Important Research News
Financial Conflict of Interest Policy Change Forthcoming
The University of Texas at Austin is in the process of finalizing a revised Objectivity in Research policy that must be implemented by Aug. 24, 2012. The new policy will incorporate changes to meet updated federal requirements governing disclosure and reporting of Financial Conflicts of Interest and will affect all UT Austin researchers.
The university’s revised policy requiring disclosure of financial interests applies to all individuals who are involved in the design, conduct or reporting of research. There are additional disclosure requirements for researchers funded by the Public Health Service (PHS) and staff working on PHS-funded studies.
For information on the new PHS policy, see the list of Frequently Asked Questions at the National Institutes of Health website. At the university, the Office of Research Support is providing updates on its Conflict of Interest page. The webpage will soon contain links to a required training module, a web-based financial interest disclosure form and information on face-to-face training that will be offered.
Future announcements pertaining to the policy and procedure change will be disseminated through Deans, Associate Deans for Research, Directors and Chairs; announced in the Research Alert; communicated via the Principal Investigator Network and Research Administrator Network listservs; and will be posted on the Conflict of Interest webpage of the ORS and the Resources for Researchers webpage of the Office of the Vice President for Research.
Important University Research Deadlines
American Recovery and Reinvestment Act
The University of Texas at Austin Stimulus Package Web page is online.
Department of Commerce
Advanced Manufacturing Jobs and Innovation Accelerator Challenge
See more about this in the News and Information section.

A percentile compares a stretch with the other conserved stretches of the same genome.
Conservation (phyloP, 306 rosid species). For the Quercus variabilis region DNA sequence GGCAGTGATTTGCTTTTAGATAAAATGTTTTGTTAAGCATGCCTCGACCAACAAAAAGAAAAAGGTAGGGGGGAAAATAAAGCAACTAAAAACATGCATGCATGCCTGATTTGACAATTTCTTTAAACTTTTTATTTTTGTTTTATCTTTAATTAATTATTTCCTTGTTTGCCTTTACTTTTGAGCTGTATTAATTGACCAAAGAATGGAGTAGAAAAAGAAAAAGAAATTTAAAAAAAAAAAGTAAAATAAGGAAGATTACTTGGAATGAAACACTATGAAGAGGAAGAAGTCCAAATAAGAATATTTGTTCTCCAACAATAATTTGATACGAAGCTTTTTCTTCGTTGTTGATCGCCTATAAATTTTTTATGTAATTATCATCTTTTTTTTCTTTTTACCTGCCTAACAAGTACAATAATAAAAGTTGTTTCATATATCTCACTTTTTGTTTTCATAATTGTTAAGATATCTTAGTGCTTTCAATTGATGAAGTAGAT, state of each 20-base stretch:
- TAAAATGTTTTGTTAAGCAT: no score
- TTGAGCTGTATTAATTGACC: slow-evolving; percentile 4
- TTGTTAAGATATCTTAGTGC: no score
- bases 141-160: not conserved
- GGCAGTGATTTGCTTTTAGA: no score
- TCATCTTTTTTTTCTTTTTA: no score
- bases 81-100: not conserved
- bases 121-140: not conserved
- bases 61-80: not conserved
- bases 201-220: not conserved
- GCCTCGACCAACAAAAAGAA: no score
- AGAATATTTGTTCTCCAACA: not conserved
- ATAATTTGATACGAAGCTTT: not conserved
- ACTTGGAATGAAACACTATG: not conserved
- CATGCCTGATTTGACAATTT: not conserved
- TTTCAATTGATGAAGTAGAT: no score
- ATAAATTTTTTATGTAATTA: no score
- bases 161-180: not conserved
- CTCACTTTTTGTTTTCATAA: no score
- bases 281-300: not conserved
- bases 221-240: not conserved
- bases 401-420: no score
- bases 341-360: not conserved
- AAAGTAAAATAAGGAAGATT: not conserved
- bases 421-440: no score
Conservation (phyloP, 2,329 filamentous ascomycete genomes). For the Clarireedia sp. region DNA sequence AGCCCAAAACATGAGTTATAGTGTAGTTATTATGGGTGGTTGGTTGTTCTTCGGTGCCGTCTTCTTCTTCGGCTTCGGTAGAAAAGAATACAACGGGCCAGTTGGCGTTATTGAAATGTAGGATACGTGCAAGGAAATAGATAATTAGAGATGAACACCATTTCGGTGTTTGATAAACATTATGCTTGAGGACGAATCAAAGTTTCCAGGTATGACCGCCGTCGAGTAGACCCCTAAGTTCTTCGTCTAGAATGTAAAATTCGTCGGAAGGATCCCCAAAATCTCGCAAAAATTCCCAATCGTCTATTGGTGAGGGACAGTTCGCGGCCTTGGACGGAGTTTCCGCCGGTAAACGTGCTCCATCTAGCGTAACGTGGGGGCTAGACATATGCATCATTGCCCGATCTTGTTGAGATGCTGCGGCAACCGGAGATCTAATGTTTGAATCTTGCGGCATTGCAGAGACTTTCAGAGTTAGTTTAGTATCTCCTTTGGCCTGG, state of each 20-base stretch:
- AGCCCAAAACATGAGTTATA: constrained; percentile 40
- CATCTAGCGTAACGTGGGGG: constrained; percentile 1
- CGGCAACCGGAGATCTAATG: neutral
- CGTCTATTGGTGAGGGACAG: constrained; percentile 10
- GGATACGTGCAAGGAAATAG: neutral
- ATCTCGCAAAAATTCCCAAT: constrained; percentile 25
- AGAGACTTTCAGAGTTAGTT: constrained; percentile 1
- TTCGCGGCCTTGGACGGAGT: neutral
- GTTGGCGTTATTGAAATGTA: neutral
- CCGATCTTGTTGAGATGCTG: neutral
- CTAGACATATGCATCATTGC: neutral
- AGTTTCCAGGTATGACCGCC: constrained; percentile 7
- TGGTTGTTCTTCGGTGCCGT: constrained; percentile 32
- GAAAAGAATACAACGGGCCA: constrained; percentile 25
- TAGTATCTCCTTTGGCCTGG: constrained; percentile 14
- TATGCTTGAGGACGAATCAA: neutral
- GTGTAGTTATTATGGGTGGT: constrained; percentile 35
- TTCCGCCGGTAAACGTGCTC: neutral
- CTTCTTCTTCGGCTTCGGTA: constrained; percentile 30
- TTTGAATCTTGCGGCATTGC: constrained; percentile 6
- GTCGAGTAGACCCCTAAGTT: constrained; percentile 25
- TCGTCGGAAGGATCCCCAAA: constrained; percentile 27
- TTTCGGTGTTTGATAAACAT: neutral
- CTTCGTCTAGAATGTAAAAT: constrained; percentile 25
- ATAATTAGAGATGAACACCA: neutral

Deadline: July 9, 2012
Department of Defense
Biologically-derived Medicines on Demand
Deadline: June 12, 2012
Use of Remote and In-Situ Measurements to Improve Understanding of the Basic Physics of the Ionosphere
Deadline: June 23, 2012
FY12 Defense Medical Research and Development Program
Deep Exploration and Filtering of Text
Deadline: Aug. 20, 2012
Department of Energy
Advanced Computational and Modeling Research for the Electric Power System
Deadline: July 5, 2012
Innovative Biosynthetic Pathways to Advanced Biofuels
Deadline: July 10, 2012
Partnership Opportunity for Guided Bullet Technology Development
Deadline: July 27, 2012
Science Investigations as Members of the Euclid Consortium and Euclid Science Team
Deadlines: Notice of Intent, June 15, 2012; Proposal, Aug. 31, 2012
National Institutes of Health
Research Education Program for Laboratory Animal Medicine Veterinarians
Deadline: July 18, 2012
Deadlines: Letter of Intent, Sept. 16, 2012; Application, Oct. 16, 2012
NIDCD Research On Hearing Health Care
Deadlines: Letter of Intent, Jan. 28, 2013; Application, Feb. 28, 2013
National Science Foundation
Joint DMS/NIGMS Initiative to Support Research at the Interface of the Biological and Mathematical Sciences
Deadline: Sept. 17, 2012
Advancing Informal STEM Learning
Deadlines: Preliminary Proposal, Aug. 14, 2012; Proposal, Jan. 14, 2013
Solar, Heliospheric, and INterplanetary Environment
Deadline: Aug. 15, 2012
Deadline: Aug. 20, 2012
Arts, Humanities and Culture
National Endowment for the Humanities
America's Historical and Cultural Organizations: Planning Grants
Deadline: Aug. 15, 2012
Other Funding Opportunities
American Diabetes Association
Core Development Awards
American Association for Cancer Research
Fight Colorectal Cancer-AACR Career Development Award, in memory of Lisa Dubow
Deadline: June 18, 2012
Research Prizes and Honors
[Have you or a colleague won a research-related prize or honor? Let the Research Alert know.]